Form 7203 is a new form developed by IRS to replace the Shareholder’s Stock and Debt Basis worksheet that has previously been generated as part of returns for S corporation shareholders in most tax software programs. While this worksheet was not a required form and was provided for the shareholder’s internal tracking purposes, starting with the 2021 tax year, Form 7203 is a required attachment to Federal income tax returns of S corporation shareholders who:
- Are claiming a deduction for their share of a loss from the S corporation (including losses not allowed in a prior year because of basis limitations),
- Received a non-dividend distribution from the S corporation,
- Disposed of stock in the S corporation, whether or not gain is recognized, or
- Received a loan repayment from the S corporation.
The purpose of this form is to determine and report potential limitations of a shareholder’s share of an S corporation’s deductions, credits, and other items that can be deducted on the tax return, as well as possible taxable gain amounts that would not be readily determinable without the basis details.
The form consists of three sections:
Part I Shareholder Stock Basis
This section starts out with the shareholder’s stock basis at the beginning of the year (ending basis from prior year), then adds in any items that increase basis (income, interest, dividends, capital gains, etc.) and subtracts items that decrease basis (shareholder distributions, nondeductible expenses, business credits, etc.). Depending on the circumstances there may be amounts from Parts II and III that need to be entered here, but ultimately the ending stock basis for the year is determined on Line 15.
Part II Shareholder Debt Basis
This section only applies for shareholders who have loaned money to the corporation and have not been fully paid back, which creates something called debt basis. If that doesn’t apply, Part II can be skipped entirely.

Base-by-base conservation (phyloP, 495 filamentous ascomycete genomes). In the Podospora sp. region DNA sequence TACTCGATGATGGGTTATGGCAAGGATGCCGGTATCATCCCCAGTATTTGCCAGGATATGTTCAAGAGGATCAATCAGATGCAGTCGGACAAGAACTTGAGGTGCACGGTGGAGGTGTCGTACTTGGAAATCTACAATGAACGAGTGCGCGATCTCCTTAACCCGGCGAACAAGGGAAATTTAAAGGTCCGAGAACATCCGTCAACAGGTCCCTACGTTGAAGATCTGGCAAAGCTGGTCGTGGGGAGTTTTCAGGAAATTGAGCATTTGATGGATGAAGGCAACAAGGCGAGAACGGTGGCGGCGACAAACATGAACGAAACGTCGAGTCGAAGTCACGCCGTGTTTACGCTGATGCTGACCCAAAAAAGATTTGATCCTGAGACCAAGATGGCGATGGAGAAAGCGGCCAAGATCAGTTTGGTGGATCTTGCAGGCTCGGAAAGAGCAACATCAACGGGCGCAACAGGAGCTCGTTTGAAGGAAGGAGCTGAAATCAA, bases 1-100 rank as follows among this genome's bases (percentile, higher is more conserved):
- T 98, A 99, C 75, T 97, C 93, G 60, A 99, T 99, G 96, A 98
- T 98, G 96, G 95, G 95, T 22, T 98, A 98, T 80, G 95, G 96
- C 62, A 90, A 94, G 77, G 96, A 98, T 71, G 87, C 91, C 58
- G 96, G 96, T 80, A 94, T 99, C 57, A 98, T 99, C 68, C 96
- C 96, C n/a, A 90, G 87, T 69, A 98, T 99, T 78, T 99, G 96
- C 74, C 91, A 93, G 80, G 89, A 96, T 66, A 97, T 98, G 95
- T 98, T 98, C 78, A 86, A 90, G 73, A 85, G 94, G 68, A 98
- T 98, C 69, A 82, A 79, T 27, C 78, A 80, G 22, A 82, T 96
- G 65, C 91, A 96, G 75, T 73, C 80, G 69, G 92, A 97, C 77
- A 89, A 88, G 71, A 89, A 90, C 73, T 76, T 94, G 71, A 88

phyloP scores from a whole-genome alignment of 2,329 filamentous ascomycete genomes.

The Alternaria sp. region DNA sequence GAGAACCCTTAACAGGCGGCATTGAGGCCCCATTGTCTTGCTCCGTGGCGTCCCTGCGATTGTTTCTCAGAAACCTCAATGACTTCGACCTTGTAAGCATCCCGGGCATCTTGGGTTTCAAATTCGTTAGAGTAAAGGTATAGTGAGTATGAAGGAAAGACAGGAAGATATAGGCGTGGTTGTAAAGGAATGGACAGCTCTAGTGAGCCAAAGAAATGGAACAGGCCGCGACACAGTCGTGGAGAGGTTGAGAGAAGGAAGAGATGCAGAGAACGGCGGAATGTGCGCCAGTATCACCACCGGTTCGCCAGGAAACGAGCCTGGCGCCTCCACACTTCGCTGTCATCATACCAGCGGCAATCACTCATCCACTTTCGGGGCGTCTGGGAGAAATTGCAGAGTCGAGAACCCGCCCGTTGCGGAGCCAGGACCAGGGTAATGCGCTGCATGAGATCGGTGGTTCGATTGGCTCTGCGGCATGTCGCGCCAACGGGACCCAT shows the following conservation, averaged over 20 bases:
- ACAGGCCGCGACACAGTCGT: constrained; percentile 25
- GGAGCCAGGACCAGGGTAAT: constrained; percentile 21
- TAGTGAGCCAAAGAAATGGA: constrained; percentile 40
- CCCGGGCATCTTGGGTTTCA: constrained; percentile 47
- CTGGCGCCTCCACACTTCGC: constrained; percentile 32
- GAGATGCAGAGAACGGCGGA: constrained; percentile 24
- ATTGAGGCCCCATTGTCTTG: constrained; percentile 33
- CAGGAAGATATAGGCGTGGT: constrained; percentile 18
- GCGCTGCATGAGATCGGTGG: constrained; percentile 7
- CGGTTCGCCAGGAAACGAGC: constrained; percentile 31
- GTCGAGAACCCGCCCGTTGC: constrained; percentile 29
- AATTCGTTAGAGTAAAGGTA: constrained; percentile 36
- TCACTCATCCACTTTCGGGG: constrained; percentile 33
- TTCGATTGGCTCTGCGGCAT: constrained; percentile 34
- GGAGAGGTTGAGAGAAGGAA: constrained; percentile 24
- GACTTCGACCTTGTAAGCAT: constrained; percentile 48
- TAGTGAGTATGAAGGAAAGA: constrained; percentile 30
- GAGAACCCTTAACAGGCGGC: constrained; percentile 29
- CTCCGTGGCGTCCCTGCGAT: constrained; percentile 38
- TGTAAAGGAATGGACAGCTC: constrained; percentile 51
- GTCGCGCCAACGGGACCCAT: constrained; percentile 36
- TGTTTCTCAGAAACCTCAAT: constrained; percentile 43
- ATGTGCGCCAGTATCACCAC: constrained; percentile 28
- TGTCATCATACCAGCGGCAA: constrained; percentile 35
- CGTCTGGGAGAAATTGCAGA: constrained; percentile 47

This section starts out with the loan balance(s) at the beginning of the year (balance at end of prior year), adds any additional loans made, and then subtracts the principal amount of the debt repaid, to get to the end-of-year loan balance.
Then, the debt basis from beginning to end of year is calculated, which may be adjusted by any amount repaid by the company, any basis restored from previous losses that were deducted using debt basis (when no stock basis was available), and any current year losses in excess of stock basis that are being deducted as a result of having debt basis available. The ending debt basis is reported on Line 31.
If debt basis is less than the actual debt balance and any of the debt was repaid during the year, a portion of the repayment will be taxable – the reportable gain is calculated at the end of this section.
Part III Shareholder Allowable Loss and Deduction Items
This section is where the shareholder’s allowable loss and deduction items are calculated. The current year losses and deductions are combined with carryover loss/deduction items from prior years, and then the allowable current year amounts are determined based on the stock or debt basis available, with any carryover amounts (not usable in current year) reflected in the final column. As noted above, any allowable losses or deduction items that impact stock or debt basis will be reported in Part I and Part II, respectively, so that the correct ending basis balances are calculated.
Along with calculating the deductible amount of any loss/deduction items and helping to keep track of basis from year to year, this form will help IRS recognize when
a) a shareholder has taken distributions in excess of available basis, in which case the excess amount is reportable as a long-term capital gain, and
b) a shareholder has received repayment on a loan made to the company, but has a reduced debt basis because of previously claiming losses against that debt basis (in which case a portion of the loan repayment is taxable as a capital gain).
In the past, these items were not as easily recognizable by IRS and had a higher potential of getting missed in the reporting process.
Although this form reports information related to S corporation activity, it is generated with the shareholder’s 1040 (individual) return and not the 1120-S return. Most tax programs will likely still generate the basis worksheet with 1120-S returns as has been done in the past, and it’s important to make sure they are consistent with each other and that the information on each is accurate.